Instead, start simple and build out. In the first few instances, target things that’ll give you value straight off the bat.

Automated customer support tools, for example, are a well-developed market and can help you automate routine customer queries and buyer journeys. Forecasting tools can take a lot of the manual work out of your financial planning.

“I didn't want to automate processes for the sake of it”

Read one business leader's journey to automation

Not having the technical skills

The value of any product or commodity isn’t intrinsic to it. Its value is unlocked by some sort of skilled worker or person using it correctly. For example, you can buy a beautiful Les Paul guitar but if you’re unable to play it’s just an ornament.

The same principle applies to automation tools or any processes you introduce to your business. Workers need to have the skills necessary to use it properly.

Make sure you know what skills your team has and, crucially, what skills they’ll need to effectively use any tool you’re considering.

Tom Simmonds

Tom Simmonds looks carefully at anything that's taking the business away from what it does best

“You intrinsically know if you're running a business where your pain points are, the things that niggle you. Write down a list of all the things that take you away from what you do best, and then see what software you can buy to address that.”

Tom Simmonds, chief executive of AllSaved

The cold hard facts

According to the government, the adoption rate of automation technology among UK SMEs is only four per cent. Unless you’re a behemoth like Amazon or Domino’s, you likely don’t have the capital required to automate whole supply chains or processes. But that doesn’t mean it’s not possible to apply some automation tactically. Many automation solutions can be bought off-the-shelf and will allow you to out-compete local businesses and match international competitors stride-for-stride.

Quick wins for improving automation

Involve staff in the process

If you’d like to hit the ground running, staff buy-in is vital. A good way to secure this buy-in is by involving employees in the decision-making process.

Of course, you don’t want decision-making by committee – and ultimately the choice lies with you. But, employee input can (and should) direct your choices.

Implicitly, many workers know what aspects of their jobs can be improved through automation. Almost two-thirds (59 per cent) of employees say automation could save six or more hours a week if the repetitive aspects of their job were eliminated.

Make automation relevant to employees’ jobs and ask them where it can be used to improve their work.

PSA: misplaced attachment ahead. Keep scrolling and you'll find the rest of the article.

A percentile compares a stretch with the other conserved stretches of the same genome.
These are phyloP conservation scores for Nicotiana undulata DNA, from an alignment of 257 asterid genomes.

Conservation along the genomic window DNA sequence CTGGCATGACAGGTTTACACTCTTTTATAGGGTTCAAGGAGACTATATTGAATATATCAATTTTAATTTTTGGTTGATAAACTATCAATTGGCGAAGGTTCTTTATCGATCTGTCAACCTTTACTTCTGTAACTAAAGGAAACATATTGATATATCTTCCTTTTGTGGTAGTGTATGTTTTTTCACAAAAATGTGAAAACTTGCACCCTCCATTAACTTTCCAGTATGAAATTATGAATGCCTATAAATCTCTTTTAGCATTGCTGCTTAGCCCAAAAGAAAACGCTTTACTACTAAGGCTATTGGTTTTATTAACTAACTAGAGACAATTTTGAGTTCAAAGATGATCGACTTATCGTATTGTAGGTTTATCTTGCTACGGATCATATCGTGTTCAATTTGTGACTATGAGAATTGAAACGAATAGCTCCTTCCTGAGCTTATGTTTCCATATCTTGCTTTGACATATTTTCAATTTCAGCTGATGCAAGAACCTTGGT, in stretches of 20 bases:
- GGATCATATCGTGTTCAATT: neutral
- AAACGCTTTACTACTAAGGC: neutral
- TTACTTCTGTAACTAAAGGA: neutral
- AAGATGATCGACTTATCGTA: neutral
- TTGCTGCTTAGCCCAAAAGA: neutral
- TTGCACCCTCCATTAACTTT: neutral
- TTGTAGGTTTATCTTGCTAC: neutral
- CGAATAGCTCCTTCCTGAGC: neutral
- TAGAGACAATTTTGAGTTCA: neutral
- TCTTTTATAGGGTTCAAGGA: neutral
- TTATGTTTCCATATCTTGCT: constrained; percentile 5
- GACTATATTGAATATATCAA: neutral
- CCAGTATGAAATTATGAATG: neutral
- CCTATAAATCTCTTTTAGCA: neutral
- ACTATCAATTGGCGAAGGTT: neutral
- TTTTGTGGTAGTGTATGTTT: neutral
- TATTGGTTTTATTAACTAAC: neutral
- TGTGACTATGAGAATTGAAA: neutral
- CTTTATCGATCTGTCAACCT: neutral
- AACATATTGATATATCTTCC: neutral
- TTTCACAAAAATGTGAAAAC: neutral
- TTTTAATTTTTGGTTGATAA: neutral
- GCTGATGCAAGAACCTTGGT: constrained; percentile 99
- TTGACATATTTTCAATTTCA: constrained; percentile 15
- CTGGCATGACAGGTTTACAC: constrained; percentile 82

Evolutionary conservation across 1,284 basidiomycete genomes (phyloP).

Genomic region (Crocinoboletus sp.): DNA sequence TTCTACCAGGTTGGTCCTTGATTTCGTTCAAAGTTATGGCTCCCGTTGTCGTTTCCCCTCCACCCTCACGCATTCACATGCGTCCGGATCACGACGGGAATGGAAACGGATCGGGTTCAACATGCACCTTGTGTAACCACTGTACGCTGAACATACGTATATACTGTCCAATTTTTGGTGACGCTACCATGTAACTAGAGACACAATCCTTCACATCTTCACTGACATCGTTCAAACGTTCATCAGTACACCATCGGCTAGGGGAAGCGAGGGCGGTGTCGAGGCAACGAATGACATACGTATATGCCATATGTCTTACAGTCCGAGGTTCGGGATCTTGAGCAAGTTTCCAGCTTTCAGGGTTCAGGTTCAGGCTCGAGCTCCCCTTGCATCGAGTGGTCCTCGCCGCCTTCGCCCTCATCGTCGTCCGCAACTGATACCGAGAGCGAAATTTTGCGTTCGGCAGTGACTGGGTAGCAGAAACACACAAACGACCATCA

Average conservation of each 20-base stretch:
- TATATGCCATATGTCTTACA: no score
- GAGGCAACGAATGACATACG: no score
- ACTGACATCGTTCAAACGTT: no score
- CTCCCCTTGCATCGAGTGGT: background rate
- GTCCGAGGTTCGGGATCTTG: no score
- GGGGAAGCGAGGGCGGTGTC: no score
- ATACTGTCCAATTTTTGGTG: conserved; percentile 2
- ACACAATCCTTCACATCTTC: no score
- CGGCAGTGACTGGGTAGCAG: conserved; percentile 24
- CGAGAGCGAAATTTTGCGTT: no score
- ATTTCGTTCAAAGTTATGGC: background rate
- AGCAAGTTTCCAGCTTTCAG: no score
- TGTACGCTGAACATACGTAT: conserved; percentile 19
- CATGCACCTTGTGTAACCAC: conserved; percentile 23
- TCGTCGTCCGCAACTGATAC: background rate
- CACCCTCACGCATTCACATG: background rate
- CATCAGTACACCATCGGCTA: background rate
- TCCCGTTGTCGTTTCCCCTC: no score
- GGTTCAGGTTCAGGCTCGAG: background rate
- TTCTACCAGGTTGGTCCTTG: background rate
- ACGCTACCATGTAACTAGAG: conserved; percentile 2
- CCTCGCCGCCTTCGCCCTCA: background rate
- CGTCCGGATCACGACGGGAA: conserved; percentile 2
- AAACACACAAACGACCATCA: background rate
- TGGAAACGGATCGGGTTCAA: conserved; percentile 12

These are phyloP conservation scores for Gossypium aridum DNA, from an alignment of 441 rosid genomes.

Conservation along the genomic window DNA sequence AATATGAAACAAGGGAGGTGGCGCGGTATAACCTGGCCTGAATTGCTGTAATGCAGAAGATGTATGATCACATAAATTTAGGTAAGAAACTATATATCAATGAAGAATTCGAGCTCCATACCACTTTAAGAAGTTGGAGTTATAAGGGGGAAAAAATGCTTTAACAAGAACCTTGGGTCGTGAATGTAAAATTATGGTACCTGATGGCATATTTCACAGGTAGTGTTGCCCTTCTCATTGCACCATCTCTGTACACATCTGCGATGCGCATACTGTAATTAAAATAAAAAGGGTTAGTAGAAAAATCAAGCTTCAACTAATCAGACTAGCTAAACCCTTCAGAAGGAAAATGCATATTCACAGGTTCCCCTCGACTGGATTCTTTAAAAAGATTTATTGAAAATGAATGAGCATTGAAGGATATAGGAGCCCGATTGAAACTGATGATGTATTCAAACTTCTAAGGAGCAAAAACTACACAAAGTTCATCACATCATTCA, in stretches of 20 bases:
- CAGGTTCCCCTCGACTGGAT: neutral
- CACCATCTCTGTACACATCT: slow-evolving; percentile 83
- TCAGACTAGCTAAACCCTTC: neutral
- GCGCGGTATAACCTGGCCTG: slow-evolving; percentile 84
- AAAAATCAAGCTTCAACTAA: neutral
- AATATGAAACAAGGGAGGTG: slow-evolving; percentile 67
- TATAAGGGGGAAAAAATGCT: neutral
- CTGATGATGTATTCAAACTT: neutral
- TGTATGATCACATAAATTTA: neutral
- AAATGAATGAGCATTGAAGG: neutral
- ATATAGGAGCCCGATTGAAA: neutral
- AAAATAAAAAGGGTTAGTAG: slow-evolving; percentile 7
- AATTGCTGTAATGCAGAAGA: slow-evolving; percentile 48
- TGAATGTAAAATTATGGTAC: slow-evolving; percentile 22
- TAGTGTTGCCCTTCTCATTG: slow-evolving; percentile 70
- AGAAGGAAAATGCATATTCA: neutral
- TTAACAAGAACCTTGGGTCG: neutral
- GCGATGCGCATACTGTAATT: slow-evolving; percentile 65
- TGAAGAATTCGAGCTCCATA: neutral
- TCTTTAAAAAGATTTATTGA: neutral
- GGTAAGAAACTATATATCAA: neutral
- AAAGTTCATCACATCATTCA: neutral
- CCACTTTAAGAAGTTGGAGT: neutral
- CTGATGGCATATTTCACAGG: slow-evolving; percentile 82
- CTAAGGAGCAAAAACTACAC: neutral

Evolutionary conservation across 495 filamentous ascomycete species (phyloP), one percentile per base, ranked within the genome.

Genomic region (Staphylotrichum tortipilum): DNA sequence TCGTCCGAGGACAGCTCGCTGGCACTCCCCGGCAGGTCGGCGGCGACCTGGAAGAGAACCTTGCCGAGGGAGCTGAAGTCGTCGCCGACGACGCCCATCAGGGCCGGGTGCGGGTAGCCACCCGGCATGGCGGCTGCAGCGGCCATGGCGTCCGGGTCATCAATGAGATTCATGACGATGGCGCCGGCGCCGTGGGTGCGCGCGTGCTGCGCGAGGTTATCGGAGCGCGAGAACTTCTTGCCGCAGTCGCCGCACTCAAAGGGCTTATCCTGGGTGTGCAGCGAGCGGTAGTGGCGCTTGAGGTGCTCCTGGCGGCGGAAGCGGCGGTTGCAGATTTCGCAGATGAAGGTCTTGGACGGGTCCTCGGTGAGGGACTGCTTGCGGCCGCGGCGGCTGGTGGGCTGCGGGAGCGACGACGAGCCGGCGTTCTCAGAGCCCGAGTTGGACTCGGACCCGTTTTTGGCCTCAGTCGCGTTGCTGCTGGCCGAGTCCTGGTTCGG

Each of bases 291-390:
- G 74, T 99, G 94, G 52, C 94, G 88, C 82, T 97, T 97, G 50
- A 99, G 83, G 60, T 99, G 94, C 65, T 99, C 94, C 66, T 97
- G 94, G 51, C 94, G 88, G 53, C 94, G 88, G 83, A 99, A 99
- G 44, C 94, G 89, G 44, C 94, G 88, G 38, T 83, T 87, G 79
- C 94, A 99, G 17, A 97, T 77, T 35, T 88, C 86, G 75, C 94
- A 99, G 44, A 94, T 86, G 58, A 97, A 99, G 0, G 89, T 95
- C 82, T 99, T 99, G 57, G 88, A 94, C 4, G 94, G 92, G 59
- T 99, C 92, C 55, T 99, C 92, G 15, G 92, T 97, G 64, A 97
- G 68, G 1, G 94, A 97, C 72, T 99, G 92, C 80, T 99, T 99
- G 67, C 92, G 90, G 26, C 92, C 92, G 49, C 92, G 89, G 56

Set up systems that integrate

Your business is a complex entity, consisting of different people, tasks, processes and products. So there is no one size fits all when it comes to choosing the product or tool for the whole company.

What’s more likely is that you will need to implement a patchwork of different things. Think carefully about having sustainable tools which grow with your business and ensure different systems can integrate with each other.

Forecasting tools

Automation isn’t new. What is new, however, is the increasing capability of machines and computers to perform more complex cognitive activities.

For business leaders, this is an exciting development. Automation is no longer just about labour-saving technology. There exists a whole range of off-the-shelf products and tools that help business leaders produce better forecasts.

This type of automation is particularly easy to implement since it only affects you and other senior people in the company. There’s no particular need for widespread buy-in from employees.

Andrew Churchill urges other leaders to look at how analysis could run in real-time

“Whilst they are very powerful, spreadsheets are dumb, they are not real-time and they are out of date the moment you produce them. The opportunity with newer business information systems is to run all of that analysis in real-time.”

Andrew Churchill, executive chairman at JJ Churchill

The cold hard facts

According to PwC, automation will be the “main contributor to the UK's economic gains between 2017 and 2030” and will “stimulate consumer demand by 8.3 per cent”. Automation allows businesses to offer a greater degree of personalisation and a greater choice of products at more affordable prices.

Choose a process that could be automated in your business

Five practical steps to follow